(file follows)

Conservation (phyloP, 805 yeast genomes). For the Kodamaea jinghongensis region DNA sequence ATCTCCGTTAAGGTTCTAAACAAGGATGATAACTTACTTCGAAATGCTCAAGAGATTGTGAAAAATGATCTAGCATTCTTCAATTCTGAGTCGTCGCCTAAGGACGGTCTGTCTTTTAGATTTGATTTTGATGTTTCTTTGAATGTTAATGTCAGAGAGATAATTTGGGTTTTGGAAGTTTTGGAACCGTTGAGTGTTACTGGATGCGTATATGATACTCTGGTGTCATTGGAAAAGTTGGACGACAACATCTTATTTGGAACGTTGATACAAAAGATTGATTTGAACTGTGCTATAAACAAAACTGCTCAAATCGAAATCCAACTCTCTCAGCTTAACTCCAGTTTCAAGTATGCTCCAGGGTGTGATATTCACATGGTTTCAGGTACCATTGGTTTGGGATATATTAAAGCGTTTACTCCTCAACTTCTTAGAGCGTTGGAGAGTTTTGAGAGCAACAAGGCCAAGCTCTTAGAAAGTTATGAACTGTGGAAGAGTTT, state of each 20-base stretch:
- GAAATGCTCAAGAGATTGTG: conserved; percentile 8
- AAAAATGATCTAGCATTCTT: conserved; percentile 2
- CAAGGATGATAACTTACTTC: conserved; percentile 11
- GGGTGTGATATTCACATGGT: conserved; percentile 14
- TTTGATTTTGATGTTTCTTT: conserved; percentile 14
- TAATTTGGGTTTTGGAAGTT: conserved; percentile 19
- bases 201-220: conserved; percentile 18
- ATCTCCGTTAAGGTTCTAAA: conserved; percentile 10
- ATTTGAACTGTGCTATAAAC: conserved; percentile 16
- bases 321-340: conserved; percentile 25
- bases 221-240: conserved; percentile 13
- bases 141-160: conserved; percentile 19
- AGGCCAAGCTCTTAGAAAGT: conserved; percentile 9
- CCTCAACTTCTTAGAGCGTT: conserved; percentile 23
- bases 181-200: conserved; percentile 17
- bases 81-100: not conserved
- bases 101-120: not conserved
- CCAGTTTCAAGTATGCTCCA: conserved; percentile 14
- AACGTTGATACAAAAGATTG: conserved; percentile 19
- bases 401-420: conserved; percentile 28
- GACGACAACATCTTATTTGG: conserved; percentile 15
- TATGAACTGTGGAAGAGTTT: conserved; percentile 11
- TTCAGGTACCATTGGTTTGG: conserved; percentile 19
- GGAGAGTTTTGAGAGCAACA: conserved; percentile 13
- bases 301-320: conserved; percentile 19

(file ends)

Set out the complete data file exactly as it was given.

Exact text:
Conservation (phyloP, 805 yeast genomes). For the Kodamaea jinghongensis region DNA sequence ATCTCCGTTAAGGTTCTAAACAAGGATGATAACTTACTTCGAAATGCTCAAGAGATTGTGAAAAATGATCTAGCATTCTTCAATTCTGAGTCGTCGCCTAAGGACGGTCTGTCTTTTAGATTTGATTTTGATGTTTCTTTGAATGTTAATGTCAGAGAGATAATTTGGGTTTTGGAAGTTTTGGAACCGTTGAGTGTTACTGGATGCGTATATGATACTCTGGTGTCATTGGAAAAGTTGGACGACAACATCTTATTTGGAACGTTGATACAAAAGATTGATTTGAACTGTGCTATAAACAAAACTGCTCAAATCGAAATCCAACTCTCTCAGCTTAACTCCAGTTTCAAGTATGCTCCAGGGTGTGATATTCACATGGTTTCAGGTACCATTGGTTTGGGATATATTAAAGCGTTTACTCCTCAACTTCTTAGAGCGTTGGAGAGTTTTGAGAGCAACAAGGCCAAGCTCTTAGAAAGTTATGAACTGTGGAAGAGTTT, state of each 20-base stretch:
- GAAATGCTCAAGAGATTGTG: conserved; percentile 8
- AAAAATGATCTAGCATTCTT: conserved; percentile 2
- CAAGGATGATAACTTACTTC: conserved; percentile 11
- GGGTGTGATATTCACATGGT: conserved; percentile 14
- TTTGATTTTGATGTTTCTTT: conserved; percentile 14
- TAATTTGGGTTTTGGAAGTT: conserved; percentile 19
- bases 201-220: conserved; percentile 18
- ATCTCCGTTAAGGTTCTAAA: conserved; percentile 10
- ATTTGAACTGTGCTATAAAC: conserved; percentile 16
- bases 321-340: conserved; percentile 25
- bases 221-240: conserved; percentile 13
- bases 141-160: conserved; percentile 19
- AGGCCAAGCTCTTAGAAAGT: conserved; percentile 9
- CCTCAACTTCTTAGAGCGTT: conserved; percentile 23
- bases 181-200: conserved; percentile 17
- bases 81-100: not conserved
- bases 101-120: not conserved
- CCAGTTTCAAGTATGCTCCA: conserved; percentile 14
- AACGTTGATACAAAAGATTG: conserved; percentile 19
- bases 401-420: conserved; percentile 28
- GACGACAACATCTTATTTGG: conserved; percentile 15
- TATGAACTGTGGAAGAGTTT: conserved; percentile 11
- TTCAGGTACCATTGGTTTGG: conserved; percentile 19
- GGAGAGTTTTGAGAGCAACA: conserved; percentile 13
- bases 301-320: conserved; percentile 19